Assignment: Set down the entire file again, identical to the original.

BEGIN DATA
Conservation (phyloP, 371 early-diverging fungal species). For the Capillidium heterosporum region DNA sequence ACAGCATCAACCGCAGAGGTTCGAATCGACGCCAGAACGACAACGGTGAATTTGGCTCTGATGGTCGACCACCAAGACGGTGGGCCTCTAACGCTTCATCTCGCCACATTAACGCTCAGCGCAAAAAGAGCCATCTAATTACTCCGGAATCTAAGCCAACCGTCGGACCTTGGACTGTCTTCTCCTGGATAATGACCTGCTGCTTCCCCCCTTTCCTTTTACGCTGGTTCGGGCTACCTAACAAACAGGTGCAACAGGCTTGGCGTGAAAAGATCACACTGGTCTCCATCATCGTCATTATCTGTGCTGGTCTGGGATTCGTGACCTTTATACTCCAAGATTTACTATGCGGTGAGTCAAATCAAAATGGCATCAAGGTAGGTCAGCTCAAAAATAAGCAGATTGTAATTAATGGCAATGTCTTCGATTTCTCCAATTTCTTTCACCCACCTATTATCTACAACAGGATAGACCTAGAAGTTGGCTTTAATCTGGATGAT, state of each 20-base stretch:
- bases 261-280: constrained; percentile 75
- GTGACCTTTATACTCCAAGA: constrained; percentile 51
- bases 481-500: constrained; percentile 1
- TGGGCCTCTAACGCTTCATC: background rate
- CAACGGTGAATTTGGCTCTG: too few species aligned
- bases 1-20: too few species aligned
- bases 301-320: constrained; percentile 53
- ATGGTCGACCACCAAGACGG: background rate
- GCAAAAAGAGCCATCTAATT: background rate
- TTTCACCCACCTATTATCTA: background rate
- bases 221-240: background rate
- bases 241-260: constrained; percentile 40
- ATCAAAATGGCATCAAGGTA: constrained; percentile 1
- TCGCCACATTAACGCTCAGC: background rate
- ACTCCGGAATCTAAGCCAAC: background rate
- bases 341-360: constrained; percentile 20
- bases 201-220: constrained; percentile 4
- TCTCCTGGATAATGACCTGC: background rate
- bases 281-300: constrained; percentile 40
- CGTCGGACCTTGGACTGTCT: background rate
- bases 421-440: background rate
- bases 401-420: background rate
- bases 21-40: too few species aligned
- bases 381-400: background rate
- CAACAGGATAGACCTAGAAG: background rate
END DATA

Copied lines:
Conservation (phyloP, 371 early-diverging fungal species). For the Capillidium heterosporum region DNA sequence ACAGCATCAACCGCAGAGGTTCGAATCGACGCCAGAACGACAACGGTGAATTTGGCTCTGATGGTCGACCACCAAGACGGTGGGCCTCTAACGCTTCATCTCGCCACATTAACGCTCAGCGCAAAAAGAGCCATCTAATTACTCCGGAATCTAAGCCAACCGTCGGACCTTGGACTGTCTTCTCCTGGATAATGACCTGCTGCTTCCCCCCTTTCCTTTTACGCTGGTTCGGGCTACCTAACAAACAGGTGCAACAGGCTTGGCGTGAAAAGATCACACTGGTCTCCATCATCGTCATTATCTGTGCTGGTCTGGGATTCGTGACCTTTATACTCCAAGATTTACTATGCGGTGAGTCAAATCAAAATGGCATCAAGGTAGGTCAGCTCAAAAATAAGCAGATTGTAATTAATGGCAATGTCTTCGATTTCTCCAATTTCTTTCACCCACCTATTATCTACAACAGGATAGACCTAGAAGTTGGCTTTAATCTGGATGAT, state of each 20-base stretch:
- bases 261-280: constrained; percentile 75
- GTGACCTTTATACTCCAAGA: constrained; percentile 51
- bases 481-500: constrained; percentile 1
- TGGGCCTCTAACGCTTCATC: background rate
- CAACGGTGAATTTGGCTCTG: too few species aligned
- bases 1-20: too few species aligned
- bases 301-320: constrained; percentile 53
- ATGGTCGACCACCAAGACGG: background rate
- GCAAAAAGAGCCATCTAATT: background rate
- TTTCACCCACCTATTATCTA: background rate
- bases 221-240: background rate
- bases 241-260: constrained; percentile 40
- ATCAAAATGGCATCAAGGTA: constrained; percentile 1
- TCGCCACATTAACGCTCAGC: background rate
- ACTCCGGAATCTAAGCCAAC: background rate
- bases 341-360: constrained; percentile 20
- bases 201-220: constrained; percentile 4
- TCTCCTGGATAATGACCTGC: background rate
- bases 281-300: constrained; percentile 40
- CGTCGGACCTTGGACTGTCT: background rate
- bases 421-440: background rate
- bases 401-420: background rate
- bases 21-40: too few species aligned
- bases 381-400: background rate
- CAACAGGATAGACCTAGAAG: background rate